Indian Creek Golf Course's layout snakes through the Hood River Valley between a network of sprawling orchards and wineries with panoramic views of Mount Hood and Mount Adams creating a dramatic backdrop. Water comes into play on 11 holes, including three creeks that bisect fairways to disrupt play and tempt players to take fairway naps to the melodic babbling of their playing partners. On the par 5 fourth hole, precision is paramount, as the dogleg right is entirely fortified by water to the right and the small, narrow green make short putts strenuous with hard-to-read-breaks.
Indian Creek Golf Course won an Environmental Excellence award from Audubon International for its efforts in areas of wildlife and habitat management, chemical-use reduction, and water-quality management. The course and its surrounding land act as a sanctuary to a variety of wildlife, including several species of caddies now endangered because rampant cart use. Course at a Glance: * Par 72 * Three sets of tees * 6,150 yards from the back tees * Rating of 70.8 and slope of 128 from the back tees
As they enter the training circle at Curves, female guests come face-to-face with the smiles of other women. And just as points on a circle share a common distance from the circle's center, workout participants share the experiences of those nearby by trading stations throughout the 30-minute training session. One minute is spent on a piece of strength-training equipment built for feminine frames and designed to work two opposing muscle groups with a single movement. Exercisers then move on to a recovery station, where they run, jog, or dance to maintain heart rates and keep platforms in place during momentary losses of gravity.
Though its once purely utilitarian features have been repurposed as a modern industrial-chic wine bar, Sunshine Mill Winery is still a monument to turn-of-the-century agriculture. The gravity mill’s belt-drive system, for instance, is still wholly intact, and its massive gears hang above the heads of sommeliers pouring Quenett and Copa Di Vino wines in the lounge area. And atop the structure that still houses the mill’s Thomas Edison–designed electric generator, musicians regularly perform to the crowds on the alfresco dining area below.
Located at Skibowl East, The Snow Tube and Adventure Park boasts a variety of cold-weather attractions for all ages, and offers a conveyor lift to the top of the main tube hill on Mt. Hood. Open on weekends and holidays, a host of activities are available including Frosty?s Playland, Indoor Super Play Zone, and the Kid?s Tubing Carousel. Add more thrills during the day with the Extreme Tube Hill for those with more experience, or at night with the recently introduced cosmic tubing. Event space is available for up to 5,000 people.
Windsurfing on placid rivers. Snapping photos of gushing waterfalls. Scaling snow-covered mountains. Backpacking through teeming forests. The landscape at Columbia Gorge Teen Camps lends itself perfectly to the to the diverse needs of the four camps that take place on its grounds each summer: windsurfing, photography, climbing and mountaineering, and high adventure. Windsurfers practice their craft for about three hours a day, while budding photographers spend almost all day in the field, hiking up to 5 miles to nab shots of Mt. Hood and stage high-fashion shoots of fish in Hood River. Smith Rock State Park serves as a part-time base camp for climbing campers, and high-adventure campers conclude their hiking, biking, and canoeing explorations with a trek up Mt. St. Helens. No matter what their chosen camp, each camper will have access to outdoor activities such as kayaking, biking, and volleyball. The idea for Columbia Gorge Teen Camps came from Dr. Bob Hanson, Professor Emeritus at San Diego State University. Noticing a lack of outdoor camps, he founded Columbia Gorge as a place where teens could be enriched, challenged, and motivated by nature. His staff upholds his original mission through activities designed to build character and independence in kids on the brink of starting college, entering the work force, or telling their parents that they’re ready to see rated-R movies.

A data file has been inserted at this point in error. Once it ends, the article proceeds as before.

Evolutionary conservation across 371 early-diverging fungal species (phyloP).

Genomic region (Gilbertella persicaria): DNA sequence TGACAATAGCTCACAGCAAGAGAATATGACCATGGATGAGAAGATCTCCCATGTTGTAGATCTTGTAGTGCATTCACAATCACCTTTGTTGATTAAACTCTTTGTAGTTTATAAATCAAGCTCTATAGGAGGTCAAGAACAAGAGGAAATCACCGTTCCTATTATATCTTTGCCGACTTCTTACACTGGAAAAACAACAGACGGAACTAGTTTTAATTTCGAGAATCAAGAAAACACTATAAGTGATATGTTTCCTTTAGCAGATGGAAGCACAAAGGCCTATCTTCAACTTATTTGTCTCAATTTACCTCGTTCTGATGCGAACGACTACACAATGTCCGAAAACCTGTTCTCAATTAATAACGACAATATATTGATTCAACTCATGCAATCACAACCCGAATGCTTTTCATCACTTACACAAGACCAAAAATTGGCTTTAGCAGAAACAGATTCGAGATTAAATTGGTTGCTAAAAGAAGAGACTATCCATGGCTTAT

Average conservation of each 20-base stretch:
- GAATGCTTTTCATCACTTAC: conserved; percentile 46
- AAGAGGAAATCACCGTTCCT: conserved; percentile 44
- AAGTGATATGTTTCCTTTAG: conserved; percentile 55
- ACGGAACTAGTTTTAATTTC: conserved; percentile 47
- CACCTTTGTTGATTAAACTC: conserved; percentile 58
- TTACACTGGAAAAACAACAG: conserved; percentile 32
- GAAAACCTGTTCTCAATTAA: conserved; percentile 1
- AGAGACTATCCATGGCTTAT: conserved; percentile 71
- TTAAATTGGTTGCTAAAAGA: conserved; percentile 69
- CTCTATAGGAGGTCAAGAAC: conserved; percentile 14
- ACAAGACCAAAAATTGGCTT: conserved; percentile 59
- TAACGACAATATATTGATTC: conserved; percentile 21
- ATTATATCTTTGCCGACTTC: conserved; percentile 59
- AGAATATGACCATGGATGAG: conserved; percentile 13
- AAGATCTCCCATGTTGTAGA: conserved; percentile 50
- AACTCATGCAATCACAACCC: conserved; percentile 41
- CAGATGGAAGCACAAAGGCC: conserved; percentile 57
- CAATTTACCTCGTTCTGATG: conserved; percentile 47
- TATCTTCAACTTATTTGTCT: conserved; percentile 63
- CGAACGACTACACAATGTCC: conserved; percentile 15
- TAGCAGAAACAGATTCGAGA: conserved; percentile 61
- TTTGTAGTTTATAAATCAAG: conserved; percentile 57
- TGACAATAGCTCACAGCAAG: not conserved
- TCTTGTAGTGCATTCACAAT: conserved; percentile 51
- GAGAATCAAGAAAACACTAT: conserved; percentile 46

In 1907, the Hood River County Pioneer Society started collecting documents and artifacts that reflected the diversity and culture of their region. Now those items are housed at The History Museum in a collection that totals 11,000-plus pieces and continues to grow weekly. With a focus on memorabilia that dates from the Native American era to the present, the museum’s exhibits include horse-drawn carriages, phonographs, and the barometer a witch concocted to predict the weather.
To further immerse visitors in the county’s history, the costumed guides of the museum’s annual Cemetery Tales relay historical anecdotes during stops at notable gravesides. The tours are one of many events and educational programs available through the museum, many of which are geared toward kids. Other include yoga sessions that relate different poses to points in history and camps where youngsters learn to throw an atlatl, a spear used by Native Americans.